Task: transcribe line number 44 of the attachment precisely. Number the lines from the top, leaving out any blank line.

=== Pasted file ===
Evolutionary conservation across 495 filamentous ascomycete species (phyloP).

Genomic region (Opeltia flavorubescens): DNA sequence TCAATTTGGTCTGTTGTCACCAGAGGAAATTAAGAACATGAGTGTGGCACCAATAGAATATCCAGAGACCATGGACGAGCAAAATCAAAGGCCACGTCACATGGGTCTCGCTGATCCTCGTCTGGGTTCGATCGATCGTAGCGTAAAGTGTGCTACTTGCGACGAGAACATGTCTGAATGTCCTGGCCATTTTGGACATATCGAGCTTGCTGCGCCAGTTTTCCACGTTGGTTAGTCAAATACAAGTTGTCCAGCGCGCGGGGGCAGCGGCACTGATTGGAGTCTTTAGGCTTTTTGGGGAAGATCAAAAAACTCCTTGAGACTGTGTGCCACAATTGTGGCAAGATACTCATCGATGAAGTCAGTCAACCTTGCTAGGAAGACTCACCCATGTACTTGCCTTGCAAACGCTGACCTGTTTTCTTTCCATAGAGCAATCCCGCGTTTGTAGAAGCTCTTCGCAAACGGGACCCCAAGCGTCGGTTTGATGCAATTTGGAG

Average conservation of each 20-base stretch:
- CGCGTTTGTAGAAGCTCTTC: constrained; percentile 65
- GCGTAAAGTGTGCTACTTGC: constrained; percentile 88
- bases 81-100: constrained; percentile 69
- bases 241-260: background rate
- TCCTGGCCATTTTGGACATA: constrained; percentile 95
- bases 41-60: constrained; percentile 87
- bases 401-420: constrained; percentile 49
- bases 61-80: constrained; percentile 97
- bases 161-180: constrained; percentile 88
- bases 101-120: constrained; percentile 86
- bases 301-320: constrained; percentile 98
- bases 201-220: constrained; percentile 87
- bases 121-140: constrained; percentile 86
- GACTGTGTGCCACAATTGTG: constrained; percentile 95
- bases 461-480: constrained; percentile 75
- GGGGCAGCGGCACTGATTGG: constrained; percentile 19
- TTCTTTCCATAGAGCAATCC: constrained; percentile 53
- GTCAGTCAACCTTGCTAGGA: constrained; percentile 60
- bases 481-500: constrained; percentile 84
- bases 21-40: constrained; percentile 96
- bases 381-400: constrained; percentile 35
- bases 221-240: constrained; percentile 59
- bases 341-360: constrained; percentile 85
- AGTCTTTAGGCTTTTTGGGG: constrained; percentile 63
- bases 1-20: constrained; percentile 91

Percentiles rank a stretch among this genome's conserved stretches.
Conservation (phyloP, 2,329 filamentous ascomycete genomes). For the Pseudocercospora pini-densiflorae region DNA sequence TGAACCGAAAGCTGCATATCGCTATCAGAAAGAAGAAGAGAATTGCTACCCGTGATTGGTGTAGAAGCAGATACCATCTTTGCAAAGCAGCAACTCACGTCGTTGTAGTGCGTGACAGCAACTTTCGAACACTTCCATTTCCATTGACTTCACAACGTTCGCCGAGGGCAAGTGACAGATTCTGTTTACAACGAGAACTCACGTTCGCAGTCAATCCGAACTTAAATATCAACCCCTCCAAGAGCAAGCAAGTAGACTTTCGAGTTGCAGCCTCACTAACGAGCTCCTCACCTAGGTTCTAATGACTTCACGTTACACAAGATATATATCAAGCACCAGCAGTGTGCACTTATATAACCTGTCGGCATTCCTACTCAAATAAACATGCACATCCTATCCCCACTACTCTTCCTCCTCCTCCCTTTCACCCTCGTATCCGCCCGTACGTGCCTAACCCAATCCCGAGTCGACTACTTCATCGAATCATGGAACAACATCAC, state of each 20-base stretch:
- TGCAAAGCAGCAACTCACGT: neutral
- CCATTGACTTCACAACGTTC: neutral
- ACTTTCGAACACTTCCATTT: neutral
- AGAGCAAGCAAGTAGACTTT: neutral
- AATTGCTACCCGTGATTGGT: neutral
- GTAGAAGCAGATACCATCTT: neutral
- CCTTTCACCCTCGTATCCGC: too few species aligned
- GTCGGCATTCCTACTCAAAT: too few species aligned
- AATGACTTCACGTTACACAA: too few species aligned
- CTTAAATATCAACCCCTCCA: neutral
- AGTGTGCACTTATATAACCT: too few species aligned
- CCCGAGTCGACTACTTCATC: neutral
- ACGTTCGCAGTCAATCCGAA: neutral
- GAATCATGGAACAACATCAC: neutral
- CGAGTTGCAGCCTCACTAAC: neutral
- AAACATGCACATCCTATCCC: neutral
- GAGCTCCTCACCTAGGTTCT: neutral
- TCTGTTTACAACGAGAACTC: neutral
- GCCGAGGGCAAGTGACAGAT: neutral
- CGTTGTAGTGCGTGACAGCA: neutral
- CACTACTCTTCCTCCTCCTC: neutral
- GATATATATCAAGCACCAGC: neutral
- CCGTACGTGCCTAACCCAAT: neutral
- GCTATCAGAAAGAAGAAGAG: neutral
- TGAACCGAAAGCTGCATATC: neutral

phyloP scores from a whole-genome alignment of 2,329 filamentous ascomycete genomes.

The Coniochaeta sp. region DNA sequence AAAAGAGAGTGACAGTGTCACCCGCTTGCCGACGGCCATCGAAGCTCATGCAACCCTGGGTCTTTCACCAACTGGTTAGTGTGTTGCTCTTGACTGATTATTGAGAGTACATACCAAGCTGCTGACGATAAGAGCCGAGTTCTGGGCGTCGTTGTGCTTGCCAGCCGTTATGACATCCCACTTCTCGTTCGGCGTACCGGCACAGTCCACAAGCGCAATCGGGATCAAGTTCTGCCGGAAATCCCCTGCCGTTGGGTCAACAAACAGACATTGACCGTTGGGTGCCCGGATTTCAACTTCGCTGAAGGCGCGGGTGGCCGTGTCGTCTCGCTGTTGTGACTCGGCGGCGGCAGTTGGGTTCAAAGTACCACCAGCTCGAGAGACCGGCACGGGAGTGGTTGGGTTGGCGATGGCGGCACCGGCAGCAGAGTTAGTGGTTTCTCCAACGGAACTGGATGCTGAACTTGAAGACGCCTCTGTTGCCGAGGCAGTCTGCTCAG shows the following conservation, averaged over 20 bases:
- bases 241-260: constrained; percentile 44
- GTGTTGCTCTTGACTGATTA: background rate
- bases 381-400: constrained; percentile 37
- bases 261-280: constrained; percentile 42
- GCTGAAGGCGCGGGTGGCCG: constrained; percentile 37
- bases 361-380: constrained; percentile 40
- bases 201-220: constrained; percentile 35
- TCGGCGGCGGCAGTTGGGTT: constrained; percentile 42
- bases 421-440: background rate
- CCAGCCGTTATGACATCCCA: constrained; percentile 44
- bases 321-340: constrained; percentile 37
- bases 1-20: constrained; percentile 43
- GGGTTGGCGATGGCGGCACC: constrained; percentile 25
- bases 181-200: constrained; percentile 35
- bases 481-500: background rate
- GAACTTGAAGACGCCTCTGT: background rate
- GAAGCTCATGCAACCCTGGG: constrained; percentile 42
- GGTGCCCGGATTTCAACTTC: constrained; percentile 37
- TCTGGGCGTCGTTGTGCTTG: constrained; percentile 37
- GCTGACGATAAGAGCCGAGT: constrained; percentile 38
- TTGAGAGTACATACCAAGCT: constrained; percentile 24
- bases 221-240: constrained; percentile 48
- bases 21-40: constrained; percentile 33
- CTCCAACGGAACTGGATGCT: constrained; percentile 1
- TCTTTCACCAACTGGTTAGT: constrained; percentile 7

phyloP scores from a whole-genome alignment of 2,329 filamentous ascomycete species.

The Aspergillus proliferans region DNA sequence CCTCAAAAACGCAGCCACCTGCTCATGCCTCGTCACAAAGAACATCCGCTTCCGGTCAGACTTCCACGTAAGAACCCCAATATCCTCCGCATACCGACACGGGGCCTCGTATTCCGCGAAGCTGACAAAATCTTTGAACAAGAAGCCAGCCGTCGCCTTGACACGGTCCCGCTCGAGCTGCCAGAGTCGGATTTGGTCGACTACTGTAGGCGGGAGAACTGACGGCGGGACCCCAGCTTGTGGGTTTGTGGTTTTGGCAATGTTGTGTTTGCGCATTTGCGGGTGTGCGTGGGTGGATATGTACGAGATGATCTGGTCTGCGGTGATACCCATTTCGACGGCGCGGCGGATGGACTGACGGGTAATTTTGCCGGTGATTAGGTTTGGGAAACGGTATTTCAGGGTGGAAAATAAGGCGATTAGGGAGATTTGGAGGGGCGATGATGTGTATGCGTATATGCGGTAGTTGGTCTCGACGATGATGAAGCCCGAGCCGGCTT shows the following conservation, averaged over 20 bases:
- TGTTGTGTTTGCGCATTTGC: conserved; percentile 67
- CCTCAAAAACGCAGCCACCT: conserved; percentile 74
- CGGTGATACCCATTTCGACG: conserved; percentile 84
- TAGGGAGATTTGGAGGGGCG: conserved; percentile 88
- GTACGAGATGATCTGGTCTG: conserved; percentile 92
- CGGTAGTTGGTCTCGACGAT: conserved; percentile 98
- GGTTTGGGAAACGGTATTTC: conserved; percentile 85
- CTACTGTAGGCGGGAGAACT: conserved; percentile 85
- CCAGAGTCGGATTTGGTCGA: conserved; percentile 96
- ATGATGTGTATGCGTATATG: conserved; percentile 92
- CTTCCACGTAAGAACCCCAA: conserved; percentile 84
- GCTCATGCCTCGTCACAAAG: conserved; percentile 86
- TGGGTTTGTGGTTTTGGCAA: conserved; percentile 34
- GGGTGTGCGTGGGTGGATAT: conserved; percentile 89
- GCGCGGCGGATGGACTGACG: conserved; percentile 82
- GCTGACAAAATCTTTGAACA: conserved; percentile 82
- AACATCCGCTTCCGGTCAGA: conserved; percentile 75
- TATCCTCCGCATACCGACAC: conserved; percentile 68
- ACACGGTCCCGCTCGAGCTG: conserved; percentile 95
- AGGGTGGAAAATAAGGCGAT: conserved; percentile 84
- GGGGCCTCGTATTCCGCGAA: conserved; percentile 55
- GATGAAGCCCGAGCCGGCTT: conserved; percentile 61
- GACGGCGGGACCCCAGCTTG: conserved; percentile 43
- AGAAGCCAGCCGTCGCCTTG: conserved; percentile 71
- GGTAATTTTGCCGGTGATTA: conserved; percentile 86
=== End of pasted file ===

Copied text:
- GAATCATGGAACAACATCAC: neutral